USGS Ohio Water Science Center
What we're doing...
Comparing Rapid And Culture Indicator Bacteria Methods.
5/6/2013 -- At 3 inland lake beaches in Ohio concentrations of indicator bacteria by culture were compared to concentrations by a rapid analytical method, quantitative polymerase chain reaction (qPCR). All of the qPCR results exceeded the new U.S. EPA beach action values (BAVs) for Enterococcus spp. by qPCR, whereas only 23.7% of culture results for E. coli and 79% of culture results for enterococci exceeded the current standard for E. coli or BAV for enterococci. The authors conclude that replacing current E. coli standards with BAVs for enterococci by culture or qPCR may result in more advisories being posted at inland recreational lakes. Results of the study were published in an article in the journal Lake and Reservoir Management.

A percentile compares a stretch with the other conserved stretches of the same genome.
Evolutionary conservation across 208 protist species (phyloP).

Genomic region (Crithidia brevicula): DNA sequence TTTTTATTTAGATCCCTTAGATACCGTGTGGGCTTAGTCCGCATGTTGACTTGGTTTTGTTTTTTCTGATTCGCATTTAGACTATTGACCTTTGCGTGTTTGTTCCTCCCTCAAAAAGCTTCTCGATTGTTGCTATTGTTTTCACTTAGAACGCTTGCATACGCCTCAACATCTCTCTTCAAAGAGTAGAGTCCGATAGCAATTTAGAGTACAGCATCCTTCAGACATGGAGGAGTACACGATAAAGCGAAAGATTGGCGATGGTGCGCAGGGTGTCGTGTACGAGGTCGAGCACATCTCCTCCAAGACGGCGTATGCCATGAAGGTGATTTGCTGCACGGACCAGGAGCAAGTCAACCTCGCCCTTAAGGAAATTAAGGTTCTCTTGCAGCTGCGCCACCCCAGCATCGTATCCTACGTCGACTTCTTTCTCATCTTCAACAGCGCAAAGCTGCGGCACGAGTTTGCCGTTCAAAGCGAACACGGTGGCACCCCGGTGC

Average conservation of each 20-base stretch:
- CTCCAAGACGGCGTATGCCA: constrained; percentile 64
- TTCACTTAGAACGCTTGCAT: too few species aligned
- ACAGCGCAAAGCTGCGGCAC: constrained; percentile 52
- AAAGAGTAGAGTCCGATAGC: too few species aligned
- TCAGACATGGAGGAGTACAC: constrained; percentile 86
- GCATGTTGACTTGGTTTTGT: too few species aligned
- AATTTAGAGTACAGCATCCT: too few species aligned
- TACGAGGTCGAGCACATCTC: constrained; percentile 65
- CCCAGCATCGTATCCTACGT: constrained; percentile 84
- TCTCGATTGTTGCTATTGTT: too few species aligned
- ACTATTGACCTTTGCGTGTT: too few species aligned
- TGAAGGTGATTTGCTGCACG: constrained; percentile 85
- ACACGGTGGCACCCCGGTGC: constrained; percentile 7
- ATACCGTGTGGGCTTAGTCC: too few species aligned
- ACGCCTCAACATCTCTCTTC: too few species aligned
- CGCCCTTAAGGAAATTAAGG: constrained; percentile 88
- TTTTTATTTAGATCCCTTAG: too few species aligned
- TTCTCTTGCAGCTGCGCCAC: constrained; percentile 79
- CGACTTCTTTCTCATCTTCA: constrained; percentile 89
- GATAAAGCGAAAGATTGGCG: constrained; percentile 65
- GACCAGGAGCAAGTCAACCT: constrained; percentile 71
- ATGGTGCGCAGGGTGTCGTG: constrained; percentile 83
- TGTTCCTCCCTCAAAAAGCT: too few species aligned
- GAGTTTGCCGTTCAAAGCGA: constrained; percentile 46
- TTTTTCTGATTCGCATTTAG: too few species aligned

What Do You Know About H20?
5/5/2013 -- Less than 1 percent of the Earth’s water is suitable for drinking water. Do you know where your Ohio drinking water comes from and its quality? The USGS conducts research on a range of drinking water quality topics. Drinking Water Week is May 5-11 and is sponsored by the American Water Works Association.
Measuring The Flow: The Importance And Uses Of Streamflow Information.
3/29/2013 -- Everyone in society benefits from reliable streamflow information used for flood warnings, drinking-water management, bridge design, recreation, and much more. USGS works in partnership with more than 850 Federal, State, Tribal, and local agencies and collects streamflow data at more than 8,000 streamgages nationwide. Learn more in this two part USGS Science Top Story: Measuring the Flow, part 1: The Importance of Streamgages and Measuring the Flow, part 2: Uses of Streamflow Information. The USGS remains dedicated to providing its stakeholders and the public with continuous, well-documented, well- archived, unbiased, reliable, and consistent streamflow information.
Water Resources Programs in Ohio
Ohio WSC Fact Sheet